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Parents, resilience, and creative resources

We caught up with the brilliant and insightful Alex English a few weeks ago and have shared our conversation below.

Alex, thanks for taking the time to share your stories with us today. We’d love to hear about the things you feel your parents did right and how those things have impacted your career and life.

The main thing my parents did right that put me on the right path with my music career and business, was letting me be 100% self-sufficient from the start. What I mean by that is by the time I was 12 years old, I was the one calling venues for bookings, I was the one behind my emails, I was the one behind my promotional posts, and I ran my business. Even developing my LLC through the state of New Jersey, I did it all.

My parents were always right behind me, were aware of who I was talking to, and supported me through tough times, but they never intervened. I never realized how impactful this was to my development until I got older. Through my business and also through navigating corporate America, this skill of communication is valuable on all spectrums.

Great, appreciate you sharing that with us. Before we ask you to share more of your insights, can you take a moment to introduce yourself and how you got to where you are today to our readers.

My name is Alex English and I am a singer/songwriter based out of New Jersey. I have been playing live since the age of 10, which led me into performing solo acoustic and writing music at the age of 12. From there, I never looked back.

My LLC, Alex English Music LLC, provides the service of live music, original composition, and music production. “That do it yourself spirit is really important to me because it allows you to be your own person… When you rely on only yourself, you can push past boundaries and rise to be everything you are capable of.” With this in mind, I went on to earn multiple degrees and certifications in business and audio engineering. I have built a foundation for myself to continually serve music through my business, overcoming any external obstacles.

I also believe this is what sets me apart. Yes, I sing, yes, I song write, yes, I perform live, but I also produce, mix, and master all of my own music. I also run my business while continually learning through freelance marketing opportunities and my 9-5pm job in the specialty chemicals industry. All in all, it leads back to building that foundation for yourself – that’s what sets Alex English Music LLC apart.

Through all of this, my original music has landed multiple published deals and placements worldwide. The Voice has also approached multiple times, however my focus on original music and educational pursuits were priority.

Overall, Alex English Music LLC is a rounded business grown through many years of experience and dedication – building a strong foundation for a strong business.

Let’s talk about resilience next – do you have a story you can share with us?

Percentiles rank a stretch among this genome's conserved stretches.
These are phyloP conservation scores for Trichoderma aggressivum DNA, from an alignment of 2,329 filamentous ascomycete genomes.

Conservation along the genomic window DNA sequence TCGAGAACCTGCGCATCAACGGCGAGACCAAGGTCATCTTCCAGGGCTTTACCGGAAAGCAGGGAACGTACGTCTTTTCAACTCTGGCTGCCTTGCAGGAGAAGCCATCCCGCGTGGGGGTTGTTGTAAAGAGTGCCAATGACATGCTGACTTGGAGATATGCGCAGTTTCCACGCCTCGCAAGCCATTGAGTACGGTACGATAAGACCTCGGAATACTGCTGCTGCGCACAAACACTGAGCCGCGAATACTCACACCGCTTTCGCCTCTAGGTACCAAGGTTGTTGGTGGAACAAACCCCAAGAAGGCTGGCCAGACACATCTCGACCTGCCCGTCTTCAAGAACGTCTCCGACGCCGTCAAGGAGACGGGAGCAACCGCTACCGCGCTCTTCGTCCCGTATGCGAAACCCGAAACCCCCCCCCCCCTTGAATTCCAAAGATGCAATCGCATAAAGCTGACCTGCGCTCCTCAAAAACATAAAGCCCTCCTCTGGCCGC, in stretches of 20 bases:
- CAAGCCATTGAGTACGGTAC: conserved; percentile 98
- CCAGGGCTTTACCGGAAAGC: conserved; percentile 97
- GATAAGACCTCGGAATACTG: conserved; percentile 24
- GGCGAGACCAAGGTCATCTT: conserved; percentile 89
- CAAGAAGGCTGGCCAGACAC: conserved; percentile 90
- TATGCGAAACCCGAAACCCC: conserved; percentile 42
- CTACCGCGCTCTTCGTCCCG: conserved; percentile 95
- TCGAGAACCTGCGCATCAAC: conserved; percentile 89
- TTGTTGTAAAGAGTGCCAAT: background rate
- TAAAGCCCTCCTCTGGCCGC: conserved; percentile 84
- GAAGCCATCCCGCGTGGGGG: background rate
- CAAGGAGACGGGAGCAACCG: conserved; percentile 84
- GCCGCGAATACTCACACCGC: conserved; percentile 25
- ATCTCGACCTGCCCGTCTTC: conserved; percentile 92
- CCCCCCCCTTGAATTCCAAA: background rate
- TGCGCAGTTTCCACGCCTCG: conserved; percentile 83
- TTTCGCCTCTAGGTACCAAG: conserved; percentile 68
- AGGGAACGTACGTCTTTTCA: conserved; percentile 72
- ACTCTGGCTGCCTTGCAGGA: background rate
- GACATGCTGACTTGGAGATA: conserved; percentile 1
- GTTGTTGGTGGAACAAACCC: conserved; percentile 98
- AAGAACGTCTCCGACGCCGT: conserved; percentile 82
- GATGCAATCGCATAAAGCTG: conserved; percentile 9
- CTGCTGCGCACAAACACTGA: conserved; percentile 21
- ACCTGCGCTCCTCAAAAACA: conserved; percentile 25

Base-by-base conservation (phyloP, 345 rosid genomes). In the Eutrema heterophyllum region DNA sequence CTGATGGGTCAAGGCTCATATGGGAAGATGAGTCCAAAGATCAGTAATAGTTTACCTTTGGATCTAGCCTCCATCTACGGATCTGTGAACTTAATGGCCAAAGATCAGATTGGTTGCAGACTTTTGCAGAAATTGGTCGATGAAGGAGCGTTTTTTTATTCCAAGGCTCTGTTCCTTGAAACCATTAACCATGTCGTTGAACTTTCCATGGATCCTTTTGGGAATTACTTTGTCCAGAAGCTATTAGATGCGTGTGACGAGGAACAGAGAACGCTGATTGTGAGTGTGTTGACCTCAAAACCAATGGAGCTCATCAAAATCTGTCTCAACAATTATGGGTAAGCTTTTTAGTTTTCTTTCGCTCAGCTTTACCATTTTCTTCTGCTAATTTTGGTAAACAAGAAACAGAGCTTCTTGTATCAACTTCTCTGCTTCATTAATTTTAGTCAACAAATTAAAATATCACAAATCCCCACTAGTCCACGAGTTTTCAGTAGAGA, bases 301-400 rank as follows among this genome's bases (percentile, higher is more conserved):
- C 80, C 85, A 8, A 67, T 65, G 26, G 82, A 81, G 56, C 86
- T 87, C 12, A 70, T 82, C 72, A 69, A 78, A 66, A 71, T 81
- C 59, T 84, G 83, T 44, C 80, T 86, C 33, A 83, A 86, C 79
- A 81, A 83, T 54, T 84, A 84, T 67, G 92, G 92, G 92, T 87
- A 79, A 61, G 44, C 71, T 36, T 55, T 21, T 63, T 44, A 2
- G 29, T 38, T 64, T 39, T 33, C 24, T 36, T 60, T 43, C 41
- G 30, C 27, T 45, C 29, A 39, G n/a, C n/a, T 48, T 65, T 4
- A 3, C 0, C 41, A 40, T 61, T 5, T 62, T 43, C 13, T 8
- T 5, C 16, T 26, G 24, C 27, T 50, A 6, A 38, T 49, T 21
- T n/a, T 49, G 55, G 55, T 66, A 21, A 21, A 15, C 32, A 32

Where can I start?

I guess the main one is the word “no.” In the music industry, and generally throughout life, you have to be okay with the word “no” – I mean taking it AND saying it.

As young girl at the time, 12 years old, you can imagine many venues were hesitant on booking me. From a young age, I had to learn to shake off the “no” and move on to the next gig. Really, it’s similar to sales – are you just going to stop selling if someone tells you they’re not interested? I don’t think so, so why should you?

Overtime, the word “no” gave me drive, and made the word “yes” mean so much more. As you continue in your career – “no” becomes less frequent, and “yes” becomes more welcomed.
I never realized until I got older how much this developed my resilience. As an adult now, hearing the word “no” doesn’t scare me, it’s closing a door that wasn’t meant for me in the first place.

Looking back, are there any resources you wish you knew about earlier in your creative journey?

The importance of being self-sufficient. So many people in the music industry will tell you, “you don’t need school,” “you’ll learn through industry experience,” “use your youth on trying to make it.” I couldn’t disagree more.

Use your youth to educate yourself on the business, on marketing, on audio engineering. Understand the language of the industry so you’re not side swiped in a room of personnel who outrank you and will try to take advantage of your naivety. Learn to speak the language of your sound guys/gals at gigs – trust me, it takes you a long way and builds respect for your art.

Use your college/education years to grow yourself, that’s what they’re meant for – and if anyone tells you different, take it with a grain of salt. Education is your best resource, whether it’s through school, a mentor, books, etc… build your foundation.

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Image Credits Carl Timpone


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